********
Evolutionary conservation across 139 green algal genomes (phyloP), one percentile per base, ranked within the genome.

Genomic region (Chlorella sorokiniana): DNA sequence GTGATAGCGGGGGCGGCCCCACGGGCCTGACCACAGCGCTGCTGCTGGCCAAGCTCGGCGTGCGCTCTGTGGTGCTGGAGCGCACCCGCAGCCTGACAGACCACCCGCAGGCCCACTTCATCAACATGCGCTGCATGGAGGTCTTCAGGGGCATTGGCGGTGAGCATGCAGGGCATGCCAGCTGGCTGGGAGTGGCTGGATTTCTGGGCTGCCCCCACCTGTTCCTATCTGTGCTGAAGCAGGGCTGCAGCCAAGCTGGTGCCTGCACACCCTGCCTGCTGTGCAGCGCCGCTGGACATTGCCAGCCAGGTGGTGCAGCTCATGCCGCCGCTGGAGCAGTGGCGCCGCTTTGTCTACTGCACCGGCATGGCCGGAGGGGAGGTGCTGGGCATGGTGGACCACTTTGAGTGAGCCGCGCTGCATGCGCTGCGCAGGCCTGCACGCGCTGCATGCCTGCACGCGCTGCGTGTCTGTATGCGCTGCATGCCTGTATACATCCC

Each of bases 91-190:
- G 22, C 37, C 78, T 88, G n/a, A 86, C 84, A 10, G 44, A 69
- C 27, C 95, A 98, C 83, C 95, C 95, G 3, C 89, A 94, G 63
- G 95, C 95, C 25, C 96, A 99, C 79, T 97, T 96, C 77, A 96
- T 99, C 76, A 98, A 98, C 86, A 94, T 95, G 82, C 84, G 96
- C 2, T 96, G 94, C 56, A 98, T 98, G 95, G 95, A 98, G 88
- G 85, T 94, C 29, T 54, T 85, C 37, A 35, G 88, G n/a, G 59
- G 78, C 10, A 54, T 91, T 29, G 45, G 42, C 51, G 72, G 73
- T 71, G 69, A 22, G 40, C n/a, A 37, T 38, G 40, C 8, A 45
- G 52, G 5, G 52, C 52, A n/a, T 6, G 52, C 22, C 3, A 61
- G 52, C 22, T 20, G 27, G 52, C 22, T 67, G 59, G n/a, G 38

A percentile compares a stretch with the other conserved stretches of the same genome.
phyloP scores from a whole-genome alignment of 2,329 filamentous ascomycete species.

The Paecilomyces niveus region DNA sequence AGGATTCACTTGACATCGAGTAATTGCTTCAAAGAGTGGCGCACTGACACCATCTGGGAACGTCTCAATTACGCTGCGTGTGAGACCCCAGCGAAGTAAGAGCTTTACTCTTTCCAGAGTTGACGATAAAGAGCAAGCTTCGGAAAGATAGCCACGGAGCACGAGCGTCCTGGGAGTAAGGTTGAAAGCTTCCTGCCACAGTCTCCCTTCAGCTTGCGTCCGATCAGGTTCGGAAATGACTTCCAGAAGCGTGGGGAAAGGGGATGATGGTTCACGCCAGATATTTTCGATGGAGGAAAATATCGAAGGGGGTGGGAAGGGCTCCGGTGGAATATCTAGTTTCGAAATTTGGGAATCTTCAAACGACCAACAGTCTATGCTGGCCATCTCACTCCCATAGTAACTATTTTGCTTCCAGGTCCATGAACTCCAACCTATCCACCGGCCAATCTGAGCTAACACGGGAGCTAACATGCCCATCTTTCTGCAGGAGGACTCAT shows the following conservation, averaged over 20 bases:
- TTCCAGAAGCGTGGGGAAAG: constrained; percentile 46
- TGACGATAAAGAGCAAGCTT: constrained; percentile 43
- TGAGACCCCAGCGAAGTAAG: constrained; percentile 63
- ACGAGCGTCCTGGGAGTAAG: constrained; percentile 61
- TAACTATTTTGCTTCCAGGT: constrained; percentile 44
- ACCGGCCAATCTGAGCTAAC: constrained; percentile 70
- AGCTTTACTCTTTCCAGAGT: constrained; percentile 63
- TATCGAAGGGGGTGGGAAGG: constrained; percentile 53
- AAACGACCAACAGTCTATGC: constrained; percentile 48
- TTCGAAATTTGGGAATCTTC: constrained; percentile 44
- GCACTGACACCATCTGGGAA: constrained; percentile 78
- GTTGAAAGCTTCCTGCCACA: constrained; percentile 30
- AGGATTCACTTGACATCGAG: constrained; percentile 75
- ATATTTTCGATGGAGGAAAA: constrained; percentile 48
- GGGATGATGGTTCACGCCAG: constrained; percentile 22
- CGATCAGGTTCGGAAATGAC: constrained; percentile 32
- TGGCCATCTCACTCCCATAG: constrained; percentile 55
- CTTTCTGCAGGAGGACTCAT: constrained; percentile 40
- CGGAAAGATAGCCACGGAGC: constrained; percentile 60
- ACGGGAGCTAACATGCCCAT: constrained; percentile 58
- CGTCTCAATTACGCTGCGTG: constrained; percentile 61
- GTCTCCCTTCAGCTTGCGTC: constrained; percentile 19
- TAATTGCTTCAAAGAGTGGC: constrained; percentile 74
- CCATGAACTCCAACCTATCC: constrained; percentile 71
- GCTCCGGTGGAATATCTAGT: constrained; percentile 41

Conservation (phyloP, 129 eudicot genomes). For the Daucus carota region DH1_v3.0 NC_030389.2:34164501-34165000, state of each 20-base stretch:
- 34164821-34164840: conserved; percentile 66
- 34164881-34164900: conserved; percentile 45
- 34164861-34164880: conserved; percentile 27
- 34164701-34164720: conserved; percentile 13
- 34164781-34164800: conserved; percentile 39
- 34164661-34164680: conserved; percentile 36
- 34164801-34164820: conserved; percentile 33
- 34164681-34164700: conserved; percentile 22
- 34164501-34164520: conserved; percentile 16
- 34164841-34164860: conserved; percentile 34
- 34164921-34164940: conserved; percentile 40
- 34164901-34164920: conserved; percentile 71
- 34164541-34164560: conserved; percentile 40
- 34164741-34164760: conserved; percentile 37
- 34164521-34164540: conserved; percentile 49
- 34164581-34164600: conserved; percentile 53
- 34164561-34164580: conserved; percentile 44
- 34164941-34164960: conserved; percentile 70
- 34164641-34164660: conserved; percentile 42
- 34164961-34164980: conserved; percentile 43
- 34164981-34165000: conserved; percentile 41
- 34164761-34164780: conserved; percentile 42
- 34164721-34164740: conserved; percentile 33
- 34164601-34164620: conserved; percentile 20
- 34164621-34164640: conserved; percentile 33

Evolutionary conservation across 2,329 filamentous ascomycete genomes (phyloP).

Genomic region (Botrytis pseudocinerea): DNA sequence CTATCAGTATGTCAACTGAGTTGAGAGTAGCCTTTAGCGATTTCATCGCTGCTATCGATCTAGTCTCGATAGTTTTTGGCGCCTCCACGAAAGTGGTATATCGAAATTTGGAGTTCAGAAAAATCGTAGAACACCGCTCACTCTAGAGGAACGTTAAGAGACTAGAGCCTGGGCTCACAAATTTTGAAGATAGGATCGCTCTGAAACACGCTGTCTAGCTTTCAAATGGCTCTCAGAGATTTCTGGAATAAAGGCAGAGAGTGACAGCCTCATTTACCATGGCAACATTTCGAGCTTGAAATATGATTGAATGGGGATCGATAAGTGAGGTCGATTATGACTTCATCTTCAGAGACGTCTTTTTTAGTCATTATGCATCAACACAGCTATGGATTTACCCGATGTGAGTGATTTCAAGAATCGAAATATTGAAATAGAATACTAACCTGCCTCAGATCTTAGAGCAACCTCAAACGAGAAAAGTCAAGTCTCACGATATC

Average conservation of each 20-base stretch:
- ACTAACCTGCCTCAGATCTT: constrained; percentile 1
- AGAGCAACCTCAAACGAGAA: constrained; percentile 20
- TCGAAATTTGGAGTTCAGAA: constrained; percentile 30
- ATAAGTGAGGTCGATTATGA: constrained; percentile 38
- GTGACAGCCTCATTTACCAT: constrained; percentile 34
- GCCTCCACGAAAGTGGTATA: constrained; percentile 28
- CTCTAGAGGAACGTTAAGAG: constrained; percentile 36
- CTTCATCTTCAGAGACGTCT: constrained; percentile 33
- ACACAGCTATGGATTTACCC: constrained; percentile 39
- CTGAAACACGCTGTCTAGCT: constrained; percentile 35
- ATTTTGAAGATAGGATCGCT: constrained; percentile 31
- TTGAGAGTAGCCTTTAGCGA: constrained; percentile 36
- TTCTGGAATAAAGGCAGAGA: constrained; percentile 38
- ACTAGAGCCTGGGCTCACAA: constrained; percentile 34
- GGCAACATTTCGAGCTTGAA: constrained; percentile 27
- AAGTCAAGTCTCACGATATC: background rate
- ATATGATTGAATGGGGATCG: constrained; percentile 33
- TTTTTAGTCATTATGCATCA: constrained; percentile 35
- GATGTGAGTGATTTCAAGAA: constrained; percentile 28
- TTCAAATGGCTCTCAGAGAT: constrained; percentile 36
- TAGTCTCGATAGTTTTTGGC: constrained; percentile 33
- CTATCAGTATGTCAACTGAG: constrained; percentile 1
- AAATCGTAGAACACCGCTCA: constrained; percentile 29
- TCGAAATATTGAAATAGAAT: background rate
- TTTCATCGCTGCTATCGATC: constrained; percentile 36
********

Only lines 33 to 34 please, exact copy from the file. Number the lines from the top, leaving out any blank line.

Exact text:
- TGGCCATCTCACTCCCATAG: constrained; percentile 55
- CTTTCTGCAGGAGGACTCAT: constrained; percentile 40